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By Robert Cain for China Film Biz
March 6, 2013
The Hobbit held up a little better than I’d expected it to last week, taking in $18.7 million to boost its 10-day China total to $37 million. But three new foreign entries—Les Miserables, Stolen, and Dredd—managed to gross only $8.5 million between them, continuing the dispiriting downward trend of U.S. and foreign films there even as China sets new box office records virtually every week.
In contrast to last year, when Hollywood films ruled the charts nearly every week for the first half of the year, Week 9 was the first time in 2013 that foreign films earned a 50 percent weekly share, which they barely achieved at that.
With $58 million in total receipts for the week ending March 3rd, aggregate box office was up by 87 percent over the same session last year. Total receipts through the first nine weeks of 2013 are now 46 percent higher than for the same period in 2012, but total revenue for major U.S. studio films remains stubbornly down by nearly 50 percent year-to-date.
The highest profile debut of the week was Les Miserables, which mustered a soft $4 million over its 4-day opening frame. Given its limited number of screenings and Chinese audiences’ traditional aversion to musicals, this may be as much as the film’s backers could have hoped for. But for many Chinese commentators it was a downside surprise, since Les Miz performed well in several other Asian territories. I’m expecting a final gross in the $9-10 million range.
Journey to the West maintained its top ranking for the fourth straight week, a nearly unprecedented achievement in China, extending its gross to $181 million, the third best total ever after Avatar and Lost in Thailand. Hobbit’s respectable second-week gross puts it on track toward a final gross in the mid- to high 40 millions, possibly even $50 million, when its China run is through. Even so, it will finish as one of the lowest indexing Hollywood releases in China of the past year.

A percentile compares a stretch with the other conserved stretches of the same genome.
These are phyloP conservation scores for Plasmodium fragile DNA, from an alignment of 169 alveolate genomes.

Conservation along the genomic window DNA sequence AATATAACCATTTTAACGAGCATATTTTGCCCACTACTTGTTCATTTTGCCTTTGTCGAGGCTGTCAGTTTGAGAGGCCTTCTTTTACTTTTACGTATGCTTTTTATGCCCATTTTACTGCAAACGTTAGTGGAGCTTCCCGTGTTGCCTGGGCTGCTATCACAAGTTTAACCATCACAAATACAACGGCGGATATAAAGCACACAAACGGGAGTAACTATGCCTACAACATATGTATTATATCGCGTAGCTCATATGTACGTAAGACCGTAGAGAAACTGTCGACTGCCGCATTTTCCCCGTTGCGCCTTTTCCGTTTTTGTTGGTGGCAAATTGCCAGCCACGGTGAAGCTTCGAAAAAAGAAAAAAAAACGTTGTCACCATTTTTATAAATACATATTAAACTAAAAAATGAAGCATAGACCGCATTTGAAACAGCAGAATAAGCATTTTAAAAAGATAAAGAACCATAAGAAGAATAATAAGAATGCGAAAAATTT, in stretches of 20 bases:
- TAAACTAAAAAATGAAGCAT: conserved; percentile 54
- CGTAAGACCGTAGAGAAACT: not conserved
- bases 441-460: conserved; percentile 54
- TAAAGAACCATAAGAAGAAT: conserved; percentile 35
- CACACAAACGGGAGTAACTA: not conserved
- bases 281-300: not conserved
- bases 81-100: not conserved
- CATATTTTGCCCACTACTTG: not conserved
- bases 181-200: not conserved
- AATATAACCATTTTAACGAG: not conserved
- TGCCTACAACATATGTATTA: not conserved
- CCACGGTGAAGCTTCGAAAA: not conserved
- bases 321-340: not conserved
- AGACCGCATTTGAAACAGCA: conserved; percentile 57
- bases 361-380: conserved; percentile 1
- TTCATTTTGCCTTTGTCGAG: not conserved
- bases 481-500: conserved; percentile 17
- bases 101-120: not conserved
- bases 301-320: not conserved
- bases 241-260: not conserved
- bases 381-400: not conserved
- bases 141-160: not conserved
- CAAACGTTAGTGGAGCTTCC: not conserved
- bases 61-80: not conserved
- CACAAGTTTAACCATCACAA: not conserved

In fact, no Hollywood release in China this year has come anywhere close to performing at the level of last year’s average Hollywood film. In 2012 the average U.S. quota film grossed about a third in China of what it did in North America. Given China’s extraordinary growth of the past year, one could reasonably expect U.S. films this year to earn an average of 40 percent of their U.S. total in China, but as the chart below shows, 20 percent has been the high water mark so far.
Given the discouraging trend, what’s a U.S. distributor to do? Tomorrow I’ll take a look at a current case example for doing things right.
Robert Cain is a producer and entertainment industry consultant who has been doing business in China since 1987. He can be reached at firstname.lastname@example.org and at www.pacificbridgepics.com.
Interesting article…as always. Surely the country of origin for The Hobbit should be New Zealand?
Deputy Chief Executive
New Zealand Film Commission
Ph No: +64 4 382 7687
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P Please consider the environment before printing this e-mail
Thank you for your note. Of course we all know, thanks to the great job you do promoting it, that The Hobbit is a New Zealander. But it’s often a messy challenge with cross-border productions to figure out how to attribute a film’s country of origin. For the purposes of this column I’m going with the traditional approach of attributing the film to the studios and money people behind it, which in this case are New Line Cinema and MGM.